It is clear from the statistics that the most common form of pediatric head injury results in mild traumatic brain injury (mTBI).2 Also known as concussion, minor head injury, minor head trauma, or minor TBI, mTBI had been diagnosed based on scores of 13 to 15 on the Glasgow Coma Scale. However, most recently, mTBI has been defined clinically by the brief presence of altered mental status after injury from impact or forceful linear or rotational motion of the head with or without loss of consciousness.3,4 This alteration in mental status is characterized by confusion or disorientation, trauma induced retrograde and/or anterograde amnesia, or loss of consciousness less than 30 minutes. By contrast, moderate or severe TBIs are associated with loss of consciousness longer than 30 minutes, amnesia longer than 24 hours, penetrating skull injury, or visible signs of focal/multifocal brain injury on physical examination or neuroimaging (see below).


Neurologic sequelae of mild traumatic brain injury (mTBI) are not the result of localization-related injury but of widespread neuronal metabolic dysfunction involving a cascade of subcellular ionic, metabolic, and local physiologic events. These involve neuronal depolarization with release of excitatory neurotransmitters, potassium release from the intracellular compartment, increased energy utilization by ion pumps to restore homeostasis, leading to increased glycolysis and lactate accumulation. This leads to changes in cerebral blood flow and axonal function (Fig. 551-1). During brain development, the excitatory neurotransmitter glutamate predominates, meaning there is an increased probability of excitotoxicity in the developing brain. The widespread activation of glutamate receptors also results in downregulation of the receptors and changes in inhibitory circuitry with increased the chance for seizures.5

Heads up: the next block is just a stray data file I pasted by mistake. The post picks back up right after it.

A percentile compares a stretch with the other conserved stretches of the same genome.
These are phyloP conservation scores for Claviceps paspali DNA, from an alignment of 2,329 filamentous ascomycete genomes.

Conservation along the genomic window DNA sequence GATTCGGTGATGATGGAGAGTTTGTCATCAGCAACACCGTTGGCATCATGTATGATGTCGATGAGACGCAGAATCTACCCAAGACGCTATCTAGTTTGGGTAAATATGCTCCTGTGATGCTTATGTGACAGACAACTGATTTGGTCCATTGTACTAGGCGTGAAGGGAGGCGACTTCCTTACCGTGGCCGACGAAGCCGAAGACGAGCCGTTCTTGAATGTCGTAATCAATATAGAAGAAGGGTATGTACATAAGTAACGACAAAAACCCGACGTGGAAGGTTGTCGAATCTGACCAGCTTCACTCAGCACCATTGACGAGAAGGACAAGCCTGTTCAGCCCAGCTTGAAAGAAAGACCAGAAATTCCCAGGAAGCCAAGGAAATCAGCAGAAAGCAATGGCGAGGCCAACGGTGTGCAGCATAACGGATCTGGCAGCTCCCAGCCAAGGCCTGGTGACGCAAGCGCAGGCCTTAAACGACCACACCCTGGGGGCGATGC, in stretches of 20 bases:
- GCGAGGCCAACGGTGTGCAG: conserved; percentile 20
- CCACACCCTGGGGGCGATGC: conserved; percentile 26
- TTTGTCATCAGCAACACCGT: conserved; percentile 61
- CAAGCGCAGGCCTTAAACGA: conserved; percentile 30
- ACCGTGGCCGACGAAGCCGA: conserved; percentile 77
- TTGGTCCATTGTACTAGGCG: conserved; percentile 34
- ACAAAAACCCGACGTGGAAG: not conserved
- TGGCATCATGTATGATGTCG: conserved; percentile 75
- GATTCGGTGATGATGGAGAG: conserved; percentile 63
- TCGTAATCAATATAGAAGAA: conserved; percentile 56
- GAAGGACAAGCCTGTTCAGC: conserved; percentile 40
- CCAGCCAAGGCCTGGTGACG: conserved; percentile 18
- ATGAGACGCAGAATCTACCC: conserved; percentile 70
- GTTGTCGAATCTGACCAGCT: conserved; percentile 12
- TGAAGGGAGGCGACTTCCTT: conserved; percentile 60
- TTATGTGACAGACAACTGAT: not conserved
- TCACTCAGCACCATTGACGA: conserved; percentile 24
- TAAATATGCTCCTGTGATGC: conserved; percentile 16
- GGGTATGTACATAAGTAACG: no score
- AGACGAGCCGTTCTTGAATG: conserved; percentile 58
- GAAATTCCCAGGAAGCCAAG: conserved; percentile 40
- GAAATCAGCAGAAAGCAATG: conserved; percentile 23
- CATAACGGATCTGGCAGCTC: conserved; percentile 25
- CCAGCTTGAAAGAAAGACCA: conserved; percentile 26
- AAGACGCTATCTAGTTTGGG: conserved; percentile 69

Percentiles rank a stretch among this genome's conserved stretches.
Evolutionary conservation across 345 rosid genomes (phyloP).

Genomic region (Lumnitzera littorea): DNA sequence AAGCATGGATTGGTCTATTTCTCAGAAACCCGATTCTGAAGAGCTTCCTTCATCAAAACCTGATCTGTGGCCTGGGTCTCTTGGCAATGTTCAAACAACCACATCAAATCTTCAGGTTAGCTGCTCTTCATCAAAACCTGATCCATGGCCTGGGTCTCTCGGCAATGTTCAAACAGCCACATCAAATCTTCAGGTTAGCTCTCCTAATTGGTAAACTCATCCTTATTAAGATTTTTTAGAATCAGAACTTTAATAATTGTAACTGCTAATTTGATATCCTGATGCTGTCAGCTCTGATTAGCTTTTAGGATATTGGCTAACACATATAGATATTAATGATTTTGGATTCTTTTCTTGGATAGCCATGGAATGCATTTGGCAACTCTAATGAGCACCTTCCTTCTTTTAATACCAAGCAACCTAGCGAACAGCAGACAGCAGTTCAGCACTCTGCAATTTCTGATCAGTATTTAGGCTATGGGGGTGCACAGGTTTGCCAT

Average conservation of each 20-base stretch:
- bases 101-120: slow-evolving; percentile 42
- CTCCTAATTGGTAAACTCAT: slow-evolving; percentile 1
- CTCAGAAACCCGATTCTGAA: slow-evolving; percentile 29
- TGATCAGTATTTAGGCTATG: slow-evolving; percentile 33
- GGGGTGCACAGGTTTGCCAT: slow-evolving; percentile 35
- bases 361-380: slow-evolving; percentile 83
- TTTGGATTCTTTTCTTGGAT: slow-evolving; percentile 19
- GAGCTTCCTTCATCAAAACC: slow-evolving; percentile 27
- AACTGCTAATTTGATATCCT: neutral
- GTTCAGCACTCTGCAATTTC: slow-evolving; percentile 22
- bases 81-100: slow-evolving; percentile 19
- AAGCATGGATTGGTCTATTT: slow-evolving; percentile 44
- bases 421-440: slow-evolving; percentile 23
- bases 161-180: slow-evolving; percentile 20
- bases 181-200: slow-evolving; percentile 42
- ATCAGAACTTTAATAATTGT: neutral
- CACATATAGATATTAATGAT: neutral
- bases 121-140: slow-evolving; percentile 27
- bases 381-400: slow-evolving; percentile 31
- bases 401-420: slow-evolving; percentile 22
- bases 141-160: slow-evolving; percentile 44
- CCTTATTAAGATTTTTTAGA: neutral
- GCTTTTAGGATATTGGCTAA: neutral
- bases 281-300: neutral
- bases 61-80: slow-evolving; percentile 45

Clinically, mild traumatic brain injury (mTBI) manifests as disruption of one or more of four domains: physical, cognitive, emotional, and sleep patterns. Acutely, children suffering mTBI may experience symptoms of vomiting, headache, emotional lability or inconsolability, restlessness, irritability, mental confusion, amnesia, dizziness, transient loss of vision (often confused with malingering), seizure, or change in personality. Physical signs are often lacking but should be considered as with any trauma-related injury. This includes monitoring of airway, breathing, and circulation. Further management depends on recovery of function and persistence of symptoms. Thus, immediate evaluation on site should document level of functioning after injury such as assessment of retrograde and anterograde amnesia and loss of consciousness. In school age children, mTBI often occurs in sports-related activities so that assessment on the field may be made by coaches or certified athletic trainers using standardized instruments such as the Standardized Assessment of Concussion. When a child is seen by a clinician, the Acute Concussion Evaluation (ACE) form available from the CDC4 helps to document and subsequently track symptoms thus assisting in planning recovery management. In preschool or pre-verbal children, clinicians must have a low threshold of suspicion for concussion after head injury because these individuals will not be able to report symptoms, even though they may have headache, crying, irritability, restlessness, dizziness, confusion, seizure, or change in personality. Emergency room evaluation is warranted if these symptoms worsen in a pre-verbal child.